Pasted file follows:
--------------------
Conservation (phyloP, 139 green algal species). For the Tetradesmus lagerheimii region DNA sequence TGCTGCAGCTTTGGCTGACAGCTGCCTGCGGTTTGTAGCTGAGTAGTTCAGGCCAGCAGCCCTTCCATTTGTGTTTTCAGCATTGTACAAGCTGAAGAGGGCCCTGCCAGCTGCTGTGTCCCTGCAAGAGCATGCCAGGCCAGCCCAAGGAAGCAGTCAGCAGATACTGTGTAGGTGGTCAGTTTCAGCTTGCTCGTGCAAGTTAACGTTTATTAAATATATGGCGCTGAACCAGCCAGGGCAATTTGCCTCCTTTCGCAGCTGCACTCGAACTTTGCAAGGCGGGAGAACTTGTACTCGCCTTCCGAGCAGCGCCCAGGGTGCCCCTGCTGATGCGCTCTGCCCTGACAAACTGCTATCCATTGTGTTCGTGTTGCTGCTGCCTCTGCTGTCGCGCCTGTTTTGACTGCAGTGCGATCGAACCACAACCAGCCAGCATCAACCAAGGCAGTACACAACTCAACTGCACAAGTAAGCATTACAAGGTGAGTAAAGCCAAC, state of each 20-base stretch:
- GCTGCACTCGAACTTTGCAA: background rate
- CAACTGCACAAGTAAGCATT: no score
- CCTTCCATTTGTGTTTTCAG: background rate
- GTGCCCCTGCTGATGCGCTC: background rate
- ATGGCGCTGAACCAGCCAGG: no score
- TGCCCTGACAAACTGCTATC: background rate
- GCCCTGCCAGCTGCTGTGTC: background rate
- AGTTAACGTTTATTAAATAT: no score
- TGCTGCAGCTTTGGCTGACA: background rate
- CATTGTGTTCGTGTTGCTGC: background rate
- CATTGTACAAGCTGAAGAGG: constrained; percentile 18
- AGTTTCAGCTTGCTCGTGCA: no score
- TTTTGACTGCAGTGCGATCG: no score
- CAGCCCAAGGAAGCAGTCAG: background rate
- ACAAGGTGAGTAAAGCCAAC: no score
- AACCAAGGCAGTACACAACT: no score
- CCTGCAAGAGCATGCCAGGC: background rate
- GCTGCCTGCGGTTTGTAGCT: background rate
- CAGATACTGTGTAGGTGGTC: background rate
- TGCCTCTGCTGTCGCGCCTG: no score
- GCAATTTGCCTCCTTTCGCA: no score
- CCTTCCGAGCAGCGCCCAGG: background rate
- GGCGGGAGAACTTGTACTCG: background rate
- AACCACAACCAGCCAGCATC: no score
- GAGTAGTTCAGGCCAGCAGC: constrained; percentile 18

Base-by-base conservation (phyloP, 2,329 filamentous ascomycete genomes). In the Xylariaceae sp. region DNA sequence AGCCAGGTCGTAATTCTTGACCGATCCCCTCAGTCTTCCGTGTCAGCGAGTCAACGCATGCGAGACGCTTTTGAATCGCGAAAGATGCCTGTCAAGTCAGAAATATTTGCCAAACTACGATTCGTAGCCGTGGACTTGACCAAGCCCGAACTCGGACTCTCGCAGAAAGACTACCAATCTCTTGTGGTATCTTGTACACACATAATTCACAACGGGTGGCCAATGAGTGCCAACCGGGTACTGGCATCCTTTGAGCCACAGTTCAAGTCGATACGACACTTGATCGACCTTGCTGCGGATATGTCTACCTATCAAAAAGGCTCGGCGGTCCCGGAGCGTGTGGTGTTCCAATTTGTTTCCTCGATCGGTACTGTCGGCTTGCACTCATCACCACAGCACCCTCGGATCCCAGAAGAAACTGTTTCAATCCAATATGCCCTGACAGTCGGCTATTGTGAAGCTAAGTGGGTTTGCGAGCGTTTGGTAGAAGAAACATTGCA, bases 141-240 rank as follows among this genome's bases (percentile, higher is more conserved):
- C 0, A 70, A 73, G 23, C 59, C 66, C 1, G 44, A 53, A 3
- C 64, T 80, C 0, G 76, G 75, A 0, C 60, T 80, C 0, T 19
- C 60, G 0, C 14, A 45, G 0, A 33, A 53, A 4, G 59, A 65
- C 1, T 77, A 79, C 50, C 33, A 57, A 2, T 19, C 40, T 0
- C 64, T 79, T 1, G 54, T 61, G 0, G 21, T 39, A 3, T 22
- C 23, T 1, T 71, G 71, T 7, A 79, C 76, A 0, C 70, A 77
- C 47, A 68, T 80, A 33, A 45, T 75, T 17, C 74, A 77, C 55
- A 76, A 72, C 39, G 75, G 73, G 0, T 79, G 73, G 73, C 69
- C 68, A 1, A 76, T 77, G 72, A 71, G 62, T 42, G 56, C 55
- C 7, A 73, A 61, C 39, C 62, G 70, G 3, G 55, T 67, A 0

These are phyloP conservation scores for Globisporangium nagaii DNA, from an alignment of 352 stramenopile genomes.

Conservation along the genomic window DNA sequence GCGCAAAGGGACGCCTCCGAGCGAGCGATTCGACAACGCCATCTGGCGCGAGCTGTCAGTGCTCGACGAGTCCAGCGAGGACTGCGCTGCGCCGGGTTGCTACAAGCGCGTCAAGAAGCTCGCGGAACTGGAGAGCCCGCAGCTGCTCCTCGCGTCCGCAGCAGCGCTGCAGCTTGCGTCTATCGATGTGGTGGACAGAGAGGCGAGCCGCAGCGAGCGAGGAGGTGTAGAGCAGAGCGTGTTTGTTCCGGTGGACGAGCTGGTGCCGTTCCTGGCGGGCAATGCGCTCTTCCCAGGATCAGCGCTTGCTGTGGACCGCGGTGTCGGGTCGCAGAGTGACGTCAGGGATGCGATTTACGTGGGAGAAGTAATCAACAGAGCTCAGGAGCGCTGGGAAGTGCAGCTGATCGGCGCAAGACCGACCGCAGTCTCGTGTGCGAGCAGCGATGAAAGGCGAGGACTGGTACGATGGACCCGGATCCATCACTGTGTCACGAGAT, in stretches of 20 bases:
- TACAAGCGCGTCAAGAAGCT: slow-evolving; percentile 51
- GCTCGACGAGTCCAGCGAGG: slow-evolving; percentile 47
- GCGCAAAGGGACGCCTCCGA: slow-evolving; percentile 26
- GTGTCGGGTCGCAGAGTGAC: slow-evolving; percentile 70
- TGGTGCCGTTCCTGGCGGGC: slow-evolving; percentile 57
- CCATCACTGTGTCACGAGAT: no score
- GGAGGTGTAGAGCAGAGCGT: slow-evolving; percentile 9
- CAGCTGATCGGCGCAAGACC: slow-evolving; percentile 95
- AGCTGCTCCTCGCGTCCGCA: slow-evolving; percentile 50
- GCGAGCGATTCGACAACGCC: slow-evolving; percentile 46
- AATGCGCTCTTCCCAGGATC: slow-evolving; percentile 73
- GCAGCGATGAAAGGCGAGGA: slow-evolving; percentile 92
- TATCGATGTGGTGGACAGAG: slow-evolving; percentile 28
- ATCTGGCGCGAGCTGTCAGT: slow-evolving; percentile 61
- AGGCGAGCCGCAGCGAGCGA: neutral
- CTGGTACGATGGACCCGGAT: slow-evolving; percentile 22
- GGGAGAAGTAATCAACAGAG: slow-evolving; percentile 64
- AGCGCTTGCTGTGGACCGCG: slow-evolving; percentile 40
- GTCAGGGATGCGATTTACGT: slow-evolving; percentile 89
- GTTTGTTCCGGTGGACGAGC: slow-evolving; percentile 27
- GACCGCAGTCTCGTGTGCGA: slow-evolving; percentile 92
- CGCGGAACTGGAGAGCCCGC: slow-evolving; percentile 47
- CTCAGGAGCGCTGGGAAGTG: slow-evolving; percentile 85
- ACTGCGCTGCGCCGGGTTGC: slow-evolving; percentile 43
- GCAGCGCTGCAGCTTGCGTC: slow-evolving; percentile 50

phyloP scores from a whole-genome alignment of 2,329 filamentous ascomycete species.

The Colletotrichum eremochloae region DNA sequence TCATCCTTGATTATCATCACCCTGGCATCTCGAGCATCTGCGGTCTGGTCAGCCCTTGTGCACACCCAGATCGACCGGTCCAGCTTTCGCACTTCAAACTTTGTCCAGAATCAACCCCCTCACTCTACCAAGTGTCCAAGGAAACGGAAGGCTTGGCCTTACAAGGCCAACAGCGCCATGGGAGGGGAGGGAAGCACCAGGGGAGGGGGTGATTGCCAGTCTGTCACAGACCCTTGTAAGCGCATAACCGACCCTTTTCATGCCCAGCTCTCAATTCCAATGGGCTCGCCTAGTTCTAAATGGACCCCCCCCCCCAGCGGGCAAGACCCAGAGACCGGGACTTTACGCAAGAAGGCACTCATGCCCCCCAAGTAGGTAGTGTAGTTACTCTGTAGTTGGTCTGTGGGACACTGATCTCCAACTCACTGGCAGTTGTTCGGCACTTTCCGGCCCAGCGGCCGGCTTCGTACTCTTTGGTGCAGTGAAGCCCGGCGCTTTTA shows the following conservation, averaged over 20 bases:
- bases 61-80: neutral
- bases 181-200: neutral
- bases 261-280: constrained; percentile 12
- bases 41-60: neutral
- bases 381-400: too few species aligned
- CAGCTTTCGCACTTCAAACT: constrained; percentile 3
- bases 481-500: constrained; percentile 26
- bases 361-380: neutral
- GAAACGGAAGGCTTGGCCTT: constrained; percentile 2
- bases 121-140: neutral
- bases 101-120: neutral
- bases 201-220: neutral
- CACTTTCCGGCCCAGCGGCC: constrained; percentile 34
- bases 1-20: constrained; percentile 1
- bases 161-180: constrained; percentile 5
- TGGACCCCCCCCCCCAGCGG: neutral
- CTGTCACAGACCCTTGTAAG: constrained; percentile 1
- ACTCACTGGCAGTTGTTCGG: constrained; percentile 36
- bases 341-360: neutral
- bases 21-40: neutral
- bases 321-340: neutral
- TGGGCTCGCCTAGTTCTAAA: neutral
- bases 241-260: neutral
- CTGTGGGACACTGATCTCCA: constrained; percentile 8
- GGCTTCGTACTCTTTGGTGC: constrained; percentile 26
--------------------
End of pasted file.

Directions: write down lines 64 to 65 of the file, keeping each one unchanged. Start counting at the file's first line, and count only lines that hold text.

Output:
- GCAGCGCTGCAGCTTGCGTC: slow-evolving; percentile 50

phyloP scores from a whole-genome alignment of 2,329 filamentous ascomycete species.